A review of the molecular studies on thyroid cancer demonstrated that the Ras/Raf/mitogen-activated protein kinase kinase/extracellular signal-regulated kinase (also referred to as mitogen-activated protein kinase; MAPK) and the phosphoinositide 3-kinase (PI3K)/Akt signaling pathways are key to the development and progression of thyroid cancer, which are associated with tumorigenesis, proliferation, apoptosis, angiogenesis, metastasis and metabolism (2,5,10,11). The MAPK signaling pathway involves a series of serine/threonine protein kinases that convert extracellular stimuli into a wide range of cellular responses through transmembrane protein receptors, such as epidermal growth factor receptor/vascular endothelial growth factor (VEGF)/rearranged during transfection (RET) (12,13). The activation of a tyrosine kinase leads to a cascade of sequential phosphorylations in the Ras/Raf/MEK/ERK pathway that promote thyroid tumorigenesis, as it has been observed in patients with DTC (10,13). The expression of VEGF, which was found to be increased in thyroid cancer tissue compared to normal thyroid tissue, promotes vessel formation in thyroid cancer and shortens the progression-free survival (14). A proportion of PTC patients exhibit RET/PTC rearrangement, leading to activation of RET and its downstream target MEK/ERK (15). Mutations in the genes of the Ras/Raf/MEK/ERK pathway are closely correlated with thyroid tumorigenesis and tumor invasion, particularly BRAFv600E, which is a characteristic mutation encountered in >90% of PTC patients (16,17). According to the study by Hou et al (10) the PI3K/Akt pathway plays a significant role in thyroid tumorigenesis, particularly in FTC and the progression of PTC and FTC to ATC. However, mutations of the PIK3CA gene are not common, although the activation of the PI3K/Akt pathway may be due to the amplification of the PIK3CA gene in certain thyroid cancer patients (18). The activation of the PI3K/Akt pathway may also be partially attributed to the promoter hypermethylation of phosphatase and tensin homolog (PTEN), which is a negative regulator of Akt (19).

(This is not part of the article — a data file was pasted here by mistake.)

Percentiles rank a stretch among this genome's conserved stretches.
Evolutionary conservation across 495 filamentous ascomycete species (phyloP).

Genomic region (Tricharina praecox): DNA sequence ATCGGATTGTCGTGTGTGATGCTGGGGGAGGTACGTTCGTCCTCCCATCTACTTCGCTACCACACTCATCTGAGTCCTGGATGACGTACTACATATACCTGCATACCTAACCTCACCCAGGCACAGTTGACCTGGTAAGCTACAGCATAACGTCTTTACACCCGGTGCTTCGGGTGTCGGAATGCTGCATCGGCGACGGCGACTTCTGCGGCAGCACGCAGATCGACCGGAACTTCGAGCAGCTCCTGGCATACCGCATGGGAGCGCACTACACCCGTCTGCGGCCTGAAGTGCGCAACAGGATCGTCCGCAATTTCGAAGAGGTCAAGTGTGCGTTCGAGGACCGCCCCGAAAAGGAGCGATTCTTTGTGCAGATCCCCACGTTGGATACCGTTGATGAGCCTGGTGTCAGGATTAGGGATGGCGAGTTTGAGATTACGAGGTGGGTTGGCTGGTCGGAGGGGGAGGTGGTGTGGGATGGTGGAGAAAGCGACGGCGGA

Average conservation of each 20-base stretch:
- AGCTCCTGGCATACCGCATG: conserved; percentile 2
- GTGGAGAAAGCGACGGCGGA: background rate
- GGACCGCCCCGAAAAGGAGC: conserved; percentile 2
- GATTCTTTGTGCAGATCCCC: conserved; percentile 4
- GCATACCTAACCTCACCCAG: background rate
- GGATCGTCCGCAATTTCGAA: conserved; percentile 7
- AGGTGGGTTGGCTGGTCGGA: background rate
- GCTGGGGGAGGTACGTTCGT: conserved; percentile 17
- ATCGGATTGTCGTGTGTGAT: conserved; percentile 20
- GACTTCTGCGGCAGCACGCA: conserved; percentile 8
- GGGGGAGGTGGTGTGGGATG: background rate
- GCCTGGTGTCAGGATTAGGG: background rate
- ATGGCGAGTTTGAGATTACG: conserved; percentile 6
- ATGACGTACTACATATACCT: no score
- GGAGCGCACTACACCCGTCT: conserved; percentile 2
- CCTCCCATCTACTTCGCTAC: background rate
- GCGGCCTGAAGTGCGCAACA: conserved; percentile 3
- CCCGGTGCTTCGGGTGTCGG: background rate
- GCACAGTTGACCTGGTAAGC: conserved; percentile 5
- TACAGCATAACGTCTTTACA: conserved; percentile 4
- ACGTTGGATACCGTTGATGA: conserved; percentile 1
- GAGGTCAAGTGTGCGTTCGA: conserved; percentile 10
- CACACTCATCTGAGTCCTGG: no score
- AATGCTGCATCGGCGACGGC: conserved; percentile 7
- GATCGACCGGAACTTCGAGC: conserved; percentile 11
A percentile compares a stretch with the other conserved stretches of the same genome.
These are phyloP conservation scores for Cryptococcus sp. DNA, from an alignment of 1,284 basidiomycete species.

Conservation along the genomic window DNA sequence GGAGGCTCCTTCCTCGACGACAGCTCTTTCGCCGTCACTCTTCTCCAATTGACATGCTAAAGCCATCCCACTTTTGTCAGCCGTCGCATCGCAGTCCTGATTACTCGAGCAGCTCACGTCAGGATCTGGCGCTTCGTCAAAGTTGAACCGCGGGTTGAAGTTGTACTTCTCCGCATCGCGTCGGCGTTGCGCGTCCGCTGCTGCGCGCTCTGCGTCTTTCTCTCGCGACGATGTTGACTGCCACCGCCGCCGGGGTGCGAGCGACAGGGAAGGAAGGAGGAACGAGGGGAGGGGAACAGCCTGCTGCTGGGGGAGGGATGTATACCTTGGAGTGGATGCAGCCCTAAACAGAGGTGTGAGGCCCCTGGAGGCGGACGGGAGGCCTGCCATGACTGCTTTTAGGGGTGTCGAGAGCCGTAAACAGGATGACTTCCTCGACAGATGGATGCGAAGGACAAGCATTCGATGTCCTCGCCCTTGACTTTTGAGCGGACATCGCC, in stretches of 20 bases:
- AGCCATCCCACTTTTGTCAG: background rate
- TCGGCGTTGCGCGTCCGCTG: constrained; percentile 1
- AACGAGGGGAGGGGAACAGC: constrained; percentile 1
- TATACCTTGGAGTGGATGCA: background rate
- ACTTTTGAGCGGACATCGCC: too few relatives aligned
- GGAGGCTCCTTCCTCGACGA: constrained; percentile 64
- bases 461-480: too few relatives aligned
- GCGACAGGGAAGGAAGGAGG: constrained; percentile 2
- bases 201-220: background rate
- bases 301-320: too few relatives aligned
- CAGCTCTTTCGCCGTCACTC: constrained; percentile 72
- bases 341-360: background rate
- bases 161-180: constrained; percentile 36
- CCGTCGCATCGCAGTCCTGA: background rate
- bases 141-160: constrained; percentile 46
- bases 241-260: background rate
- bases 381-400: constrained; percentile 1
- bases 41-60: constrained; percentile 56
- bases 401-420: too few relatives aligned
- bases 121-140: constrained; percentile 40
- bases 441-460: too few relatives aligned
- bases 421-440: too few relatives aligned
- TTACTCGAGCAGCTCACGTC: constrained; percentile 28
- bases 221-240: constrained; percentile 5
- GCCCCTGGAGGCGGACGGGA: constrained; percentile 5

3. Treatment strategies for thyroid cancer

Surgery is the first-line treatment strategy for different subtypes of thyroid cancer, whereas 131I is used for the ablation of residual tumor tissue, as well as recurrent and metastatic DTCs. TSH suppression therapy is also commonly used for the long-term management of DTCs. The majority of PTCs respond well to surgery + 131I + TSH suppression; however, the treatment strategies for advanced thyroid cancer, including recurrence and metastasis of 131I-refractory PTC, ATC and MTC, are currently limited. Molecular-targeted drugs may represent a novel treatment option for advanced thyroid cancer; however, further investigation is required, which may later yield related information. Due to the increasing incidence of thyroid cancer, the management of advanced-stage disease represents an intractable issue.

4. Role of autophagy in cancer

Autophagy is a common process in cells, which occurs through the formation of double membrane structures that engulf cytoplasmic material and fuse with lysosomes, leading to degradation of long-lived proteins, aggregated proteins and damaged organelles, with the purpose of homeostasis maintainance and material recycling (20,21). Autophagy may be triggered or enhanced by hypoxia, nutritional deprivation, radiation, chemical drugs and other stimulants. The role of autophagy in cancer remains controversial, as it appears to be involved in tumorigenesis, cancer development and treatment outcome (22,23). However, due to the advances in cancer research, a consensus was gradually reached, stating that autophagy may act as a cancer suppressor or promoter, depending on the different type, grade and therapeutic strategies (23,24).

Early stages of tumorigenesis

It has been confirmed in vivo that autophagy suppresses cancer development during its early stages, which may be due to the role of autophagy in maintaining genomic integrity, controlling protein quality and clearing reactive oxygen species (ROS) and other stressors (2527). p62 is a ubiquitin- and LC3-binding protein degraded by autophagy, which is likely to accumulate when autophagy is deficient and promote tumorigenesis (27). It was demonstrated that p62 acts as a scaffold/adaptor protein in concert with tumor necrosis factor (TNF) receptor-associated factor 6 to mediate the activation of nuclear factor κ-light-chain-enhancer of activated B cells in response to upstream signaling. It was confirmed that autophagy controls DNA damage, which is associated with accumulation of damaged mitochondria, endoplasmic reticulum chaperones, protein disulfide isomerases and ROS (28).

Dual role of autophagy in tumor progression